FPGA vs CPLD what is the difference?

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  • #7793 Reply
    DavidBroza

    I am student and seeking advice on the different between FPGA vs CPLD

    #7798 Reply
    KTLEE

    FPGAs are currently the maximum evolution of PLDs (Programmable Logic Device), defined as integrated circuits in which you can program Boolean logic equations, both combinatorial and sequential. There are currently a large variety of these chips, and some of them can contain up to 10,00,000 logic gates. Likewise, FPGA (Field Programmable Gate Array) is programmable logic circuits directly by the user, which requires tools of relatively low cost, such as the development software and the recording device. The recording or programming of one of these devices can be carried out in milliseconds.

    A CPLD (from the English acronym Complex Programmable Logic Device) is an electronic device that extends the concept of a PLD to a higher level of integration since it allows to implement more efficient systems, because they use less space, improve the reliability of the design, and reduce costs.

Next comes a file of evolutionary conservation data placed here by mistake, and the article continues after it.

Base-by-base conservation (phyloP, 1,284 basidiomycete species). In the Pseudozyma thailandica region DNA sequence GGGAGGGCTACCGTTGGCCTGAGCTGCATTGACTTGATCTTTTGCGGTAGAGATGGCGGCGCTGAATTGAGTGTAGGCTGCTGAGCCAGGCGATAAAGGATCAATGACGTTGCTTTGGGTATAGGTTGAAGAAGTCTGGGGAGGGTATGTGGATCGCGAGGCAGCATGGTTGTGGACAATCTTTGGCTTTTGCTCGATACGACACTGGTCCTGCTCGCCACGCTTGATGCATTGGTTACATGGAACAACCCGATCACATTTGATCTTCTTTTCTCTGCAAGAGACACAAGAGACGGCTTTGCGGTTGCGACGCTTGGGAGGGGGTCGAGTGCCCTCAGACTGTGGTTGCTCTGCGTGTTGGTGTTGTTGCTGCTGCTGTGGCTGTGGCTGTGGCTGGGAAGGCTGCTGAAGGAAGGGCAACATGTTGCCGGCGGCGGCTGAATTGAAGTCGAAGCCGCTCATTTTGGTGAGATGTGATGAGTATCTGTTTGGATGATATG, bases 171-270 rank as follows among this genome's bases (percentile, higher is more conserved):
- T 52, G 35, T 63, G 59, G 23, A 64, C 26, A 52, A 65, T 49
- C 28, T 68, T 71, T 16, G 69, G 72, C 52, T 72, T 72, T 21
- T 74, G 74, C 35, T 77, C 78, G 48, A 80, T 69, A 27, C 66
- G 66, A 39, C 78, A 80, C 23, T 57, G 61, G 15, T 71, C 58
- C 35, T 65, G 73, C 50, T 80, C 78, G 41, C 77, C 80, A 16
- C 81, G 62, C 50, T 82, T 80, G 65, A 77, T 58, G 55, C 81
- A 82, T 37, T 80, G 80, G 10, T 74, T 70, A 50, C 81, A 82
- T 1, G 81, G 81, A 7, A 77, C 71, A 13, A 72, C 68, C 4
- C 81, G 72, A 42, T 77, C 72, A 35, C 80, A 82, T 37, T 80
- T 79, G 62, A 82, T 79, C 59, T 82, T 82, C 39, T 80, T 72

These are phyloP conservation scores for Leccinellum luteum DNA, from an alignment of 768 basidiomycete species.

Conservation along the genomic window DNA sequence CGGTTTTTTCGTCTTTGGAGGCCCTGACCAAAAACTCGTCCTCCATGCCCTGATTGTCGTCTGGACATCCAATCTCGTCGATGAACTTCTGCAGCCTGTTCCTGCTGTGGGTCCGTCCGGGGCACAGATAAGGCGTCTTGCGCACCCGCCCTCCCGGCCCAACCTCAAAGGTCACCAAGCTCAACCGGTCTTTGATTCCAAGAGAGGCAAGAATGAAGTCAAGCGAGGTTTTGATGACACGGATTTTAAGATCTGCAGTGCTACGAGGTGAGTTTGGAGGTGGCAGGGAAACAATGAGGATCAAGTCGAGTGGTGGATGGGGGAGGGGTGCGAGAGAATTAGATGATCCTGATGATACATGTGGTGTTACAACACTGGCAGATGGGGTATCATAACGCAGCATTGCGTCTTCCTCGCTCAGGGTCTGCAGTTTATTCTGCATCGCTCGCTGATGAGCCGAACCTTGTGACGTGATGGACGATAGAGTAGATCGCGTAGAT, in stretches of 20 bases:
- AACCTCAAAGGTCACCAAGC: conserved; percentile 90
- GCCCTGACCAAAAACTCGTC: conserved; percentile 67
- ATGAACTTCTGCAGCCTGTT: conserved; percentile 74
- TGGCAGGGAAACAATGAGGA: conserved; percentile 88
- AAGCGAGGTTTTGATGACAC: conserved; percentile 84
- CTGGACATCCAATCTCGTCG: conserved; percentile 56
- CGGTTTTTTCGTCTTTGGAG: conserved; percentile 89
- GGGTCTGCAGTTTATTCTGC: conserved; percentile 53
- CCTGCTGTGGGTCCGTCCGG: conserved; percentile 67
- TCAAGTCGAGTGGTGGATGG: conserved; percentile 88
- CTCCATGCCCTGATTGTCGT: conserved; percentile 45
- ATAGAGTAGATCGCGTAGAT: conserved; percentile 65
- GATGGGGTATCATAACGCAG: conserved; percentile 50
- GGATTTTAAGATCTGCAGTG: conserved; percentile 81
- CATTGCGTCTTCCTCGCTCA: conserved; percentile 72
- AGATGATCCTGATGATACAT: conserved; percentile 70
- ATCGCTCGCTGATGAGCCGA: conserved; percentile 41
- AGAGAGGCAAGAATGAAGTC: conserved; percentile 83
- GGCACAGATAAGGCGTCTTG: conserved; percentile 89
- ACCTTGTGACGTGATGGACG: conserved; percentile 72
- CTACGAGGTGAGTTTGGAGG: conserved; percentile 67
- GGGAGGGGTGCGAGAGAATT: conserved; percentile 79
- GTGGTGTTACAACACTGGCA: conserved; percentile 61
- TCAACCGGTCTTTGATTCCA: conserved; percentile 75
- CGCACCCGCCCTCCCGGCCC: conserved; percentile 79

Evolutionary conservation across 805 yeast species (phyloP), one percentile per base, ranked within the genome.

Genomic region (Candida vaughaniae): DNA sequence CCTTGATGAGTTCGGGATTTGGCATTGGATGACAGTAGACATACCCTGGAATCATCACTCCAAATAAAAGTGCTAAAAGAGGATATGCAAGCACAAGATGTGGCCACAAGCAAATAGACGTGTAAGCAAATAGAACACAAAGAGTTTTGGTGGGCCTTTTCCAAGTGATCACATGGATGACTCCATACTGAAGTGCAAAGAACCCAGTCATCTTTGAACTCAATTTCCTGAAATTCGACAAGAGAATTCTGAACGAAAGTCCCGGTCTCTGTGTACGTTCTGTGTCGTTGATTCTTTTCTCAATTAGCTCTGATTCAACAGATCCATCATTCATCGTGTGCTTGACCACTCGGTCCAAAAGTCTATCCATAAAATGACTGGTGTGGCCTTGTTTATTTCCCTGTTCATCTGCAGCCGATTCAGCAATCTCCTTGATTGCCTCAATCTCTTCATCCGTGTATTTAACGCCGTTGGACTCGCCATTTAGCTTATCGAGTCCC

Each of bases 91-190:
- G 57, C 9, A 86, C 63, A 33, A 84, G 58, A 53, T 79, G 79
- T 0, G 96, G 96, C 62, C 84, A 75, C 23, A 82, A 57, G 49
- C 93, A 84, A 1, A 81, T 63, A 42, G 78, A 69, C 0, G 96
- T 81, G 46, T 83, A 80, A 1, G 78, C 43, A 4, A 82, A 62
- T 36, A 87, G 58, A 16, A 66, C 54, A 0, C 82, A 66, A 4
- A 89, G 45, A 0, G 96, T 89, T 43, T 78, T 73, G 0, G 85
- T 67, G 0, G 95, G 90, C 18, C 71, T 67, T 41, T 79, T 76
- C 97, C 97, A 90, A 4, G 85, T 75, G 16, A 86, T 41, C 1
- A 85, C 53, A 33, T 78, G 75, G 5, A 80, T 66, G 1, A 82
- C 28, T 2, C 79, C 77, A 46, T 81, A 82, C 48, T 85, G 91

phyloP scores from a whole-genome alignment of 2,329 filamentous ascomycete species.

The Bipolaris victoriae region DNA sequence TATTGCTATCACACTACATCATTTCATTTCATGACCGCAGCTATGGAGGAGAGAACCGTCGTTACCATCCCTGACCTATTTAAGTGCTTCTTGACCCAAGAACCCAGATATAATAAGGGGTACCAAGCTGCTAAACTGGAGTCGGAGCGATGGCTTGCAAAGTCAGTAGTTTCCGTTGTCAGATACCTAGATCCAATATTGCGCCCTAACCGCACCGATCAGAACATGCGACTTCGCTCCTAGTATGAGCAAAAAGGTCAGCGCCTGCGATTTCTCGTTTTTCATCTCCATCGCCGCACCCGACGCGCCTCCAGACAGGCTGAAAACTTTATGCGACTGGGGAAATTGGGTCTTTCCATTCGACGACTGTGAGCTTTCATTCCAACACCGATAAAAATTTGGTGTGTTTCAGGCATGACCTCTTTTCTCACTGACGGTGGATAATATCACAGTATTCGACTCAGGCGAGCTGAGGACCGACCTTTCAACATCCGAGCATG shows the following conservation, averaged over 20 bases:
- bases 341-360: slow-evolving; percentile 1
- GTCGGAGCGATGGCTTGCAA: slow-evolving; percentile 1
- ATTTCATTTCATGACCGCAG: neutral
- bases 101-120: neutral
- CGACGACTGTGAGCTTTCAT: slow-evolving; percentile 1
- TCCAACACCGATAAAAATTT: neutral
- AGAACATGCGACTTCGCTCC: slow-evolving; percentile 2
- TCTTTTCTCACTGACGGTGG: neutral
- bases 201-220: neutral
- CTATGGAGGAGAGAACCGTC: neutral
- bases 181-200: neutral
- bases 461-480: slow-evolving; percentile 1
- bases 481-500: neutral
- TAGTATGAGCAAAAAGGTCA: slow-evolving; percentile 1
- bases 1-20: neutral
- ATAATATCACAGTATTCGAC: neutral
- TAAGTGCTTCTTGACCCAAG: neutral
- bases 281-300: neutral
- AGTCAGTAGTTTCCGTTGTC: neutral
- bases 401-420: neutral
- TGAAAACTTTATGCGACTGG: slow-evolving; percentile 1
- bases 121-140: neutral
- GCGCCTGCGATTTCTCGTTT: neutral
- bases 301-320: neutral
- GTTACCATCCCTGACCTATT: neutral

Both CPLDs and FPGAs contain a large number of programmable logic elements. If we measure the density of programmable logic elements in equivalent logical gates (number of equivalent NAND gates that could be programmed in a device) we could say that in a CPLD we would find the order of tens of thousands of equivalent logical gates and in an FPGA of the order of hundreds of thousands to millions of them.
    Apart from the differences in density between both types of devices, the fundamental difference between FPGAs and CPLDs is their architecture. The architecture of the CPLDs is more rigid and consists of one or more sums of programmable products whose results go to a reduced number of flip-flops Synchronous (also called flip-flops). The architecture of the FPGAs, on the other hand, is based on a large number of small blocks used to reproduce simple logical operations, which in turn have synchronous bistables. The enormous freedom available in the interconnection of these blocks gives FPGAs great flexibility.
    Another important difference between FPGAs and CPLDs is that in most FPGAs you can find high-level functions (such as adders and multipliers) embedded in the interconnection matrix itself, as well as memory blocks.

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